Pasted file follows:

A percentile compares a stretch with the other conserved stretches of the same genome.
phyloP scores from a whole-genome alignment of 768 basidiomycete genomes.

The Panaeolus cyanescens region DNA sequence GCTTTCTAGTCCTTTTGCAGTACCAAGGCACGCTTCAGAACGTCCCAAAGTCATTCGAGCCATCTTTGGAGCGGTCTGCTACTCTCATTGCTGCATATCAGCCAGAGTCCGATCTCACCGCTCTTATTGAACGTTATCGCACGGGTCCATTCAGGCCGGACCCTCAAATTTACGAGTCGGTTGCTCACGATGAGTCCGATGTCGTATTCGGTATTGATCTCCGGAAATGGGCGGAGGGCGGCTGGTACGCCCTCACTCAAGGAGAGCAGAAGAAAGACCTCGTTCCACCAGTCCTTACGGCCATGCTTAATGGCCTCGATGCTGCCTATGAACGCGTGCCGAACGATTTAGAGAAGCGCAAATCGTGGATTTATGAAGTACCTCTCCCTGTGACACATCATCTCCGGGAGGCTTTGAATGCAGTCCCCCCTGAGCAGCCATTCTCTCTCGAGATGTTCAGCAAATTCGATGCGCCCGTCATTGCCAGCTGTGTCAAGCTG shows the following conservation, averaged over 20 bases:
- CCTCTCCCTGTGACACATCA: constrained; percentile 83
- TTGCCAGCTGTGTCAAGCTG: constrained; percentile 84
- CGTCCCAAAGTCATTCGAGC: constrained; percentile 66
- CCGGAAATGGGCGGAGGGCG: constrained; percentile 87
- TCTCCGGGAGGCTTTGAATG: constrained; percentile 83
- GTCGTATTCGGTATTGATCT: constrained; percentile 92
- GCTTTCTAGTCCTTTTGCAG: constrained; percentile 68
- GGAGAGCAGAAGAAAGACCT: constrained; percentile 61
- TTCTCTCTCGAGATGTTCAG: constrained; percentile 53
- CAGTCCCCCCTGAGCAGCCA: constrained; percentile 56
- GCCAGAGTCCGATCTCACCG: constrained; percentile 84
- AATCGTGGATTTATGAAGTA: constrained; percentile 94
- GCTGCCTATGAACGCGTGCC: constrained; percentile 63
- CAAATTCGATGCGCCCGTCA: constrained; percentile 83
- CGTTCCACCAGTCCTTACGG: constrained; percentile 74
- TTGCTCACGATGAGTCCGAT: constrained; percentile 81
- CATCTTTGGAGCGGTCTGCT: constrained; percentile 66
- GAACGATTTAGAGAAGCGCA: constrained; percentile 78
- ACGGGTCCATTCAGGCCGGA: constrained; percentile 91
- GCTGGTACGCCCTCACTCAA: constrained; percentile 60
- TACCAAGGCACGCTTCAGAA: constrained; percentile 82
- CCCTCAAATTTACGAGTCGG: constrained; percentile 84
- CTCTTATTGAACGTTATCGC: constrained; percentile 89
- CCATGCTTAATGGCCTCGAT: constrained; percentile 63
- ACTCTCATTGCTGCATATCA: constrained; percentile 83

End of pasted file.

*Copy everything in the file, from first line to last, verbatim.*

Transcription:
A percentile compares a stretch with the other conserved stretches of the same genome.
phyloP scores from a whole-genome alignment of 768 basidiomycete genomes.

The Panaeolus cyanescens region DNA sequence GCTTTCTAGTCCTTTTGCAGTACCAAGGCACGCTTCAGAACGTCCCAAAGTCATTCGAGCCATCTTTGGAGCGGTCTGCTACTCTCATTGCTGCATATCAGCCAGAGTCCGATCTCACCGCTCTTATTGAACGTTATCGCACGGGTCCATTCAGGCCGGACCCTCAAATTTACGAGTCGGTTGCTCACGATGAGTCCGATGTCGTATTCGGTATTGATCTCCGGAAATGGGCGGAGGGCGGCTGGTACGCCCTCACTCAAGGAGAGCAGAAGAAAGACCTCGTTCCACCAGTCCTTACGGCCATGCTTAATGGCCTCGATGCTGCCTATGAACGCGTGCCGAACGATTTAGAGAAGCGCAAATCGTGGATTTATGAAGTACCTCTCCCTGTGACACATCATCTCCGGGAGGCTTTGAATGCAGTCCCCCCTGAGCAGCCATTCTCTCTCGAGATGTTCAGCAAATTCGATGCGCCCGTCATTGCCAGCTGTGTCAAGCTG shows the following conservation, averaged over 20 bases:
- CCTCTCCCTGTGACACATCA: constrained; percentile 83
- TTGCCAGCTGTGTCAAGCTG: constrained; percentile 84
- CGTCCCAAAGTCATTCGAGC: constrained; percentile 66
- CCGGAAATGGGCGGAGGGCG: constrained; percentile 87
- TCTCCGGGAGGCTTTGAATG: constrained; percentile 83
- GTCGTATTCGGTATTGATCT: constrained; percentile 92
- GCTTTCTAGTCCTTTTGCAG: constrained; percentile 68
- GGAGAGCAGAAGAAAGACCT: constrained; percentile 61
- TTCTCTCTCGAGATGTTCAG: constrained; percentile 53
- CAGTCCCCCCTGAGCAGCCA: constrained; percentile 56
- GCCAGAGTCCGATCTCACCG: constrained; percentile 84
- AATCGTGGATTTATGAAGTA: constrained; percentile 94
- GCTGCCTATGAACGCGTGCC: constrained; percentile 63
- CAAATTCGATGCGCCCGTCA: constrained; percentile 83
- CGTTCCACCAGTCCTTACGG: constrained; percentile 74
- TTGCTCACGATGAGTCCGAT: constrained; percentile 81
- CATCTTTGGAGCGGTCTGCT: constrained; percentile 66
- GAACGATTTAGAGAAGCGCA: constrained; percentile 78
- ACGGGTCCATTCAGGCCGGA: constrained; percentile 91
- GCTGGTACGCCCTCACTCAA: constrained; percentile 60
- TACCAAGGCACGCTTCAGAA: constrained; percentile 82
- CCCTCAAATTTACGAGTCGG: constrained; percentile 84
- CTCTTATTGAACGTTATCGC: constrained; percentile 89
- CCATGCTTAATGGCCTCGAT: constrained; percentile 63
- ACTCTCATTGCTGCATATCA: constrained; percentile 83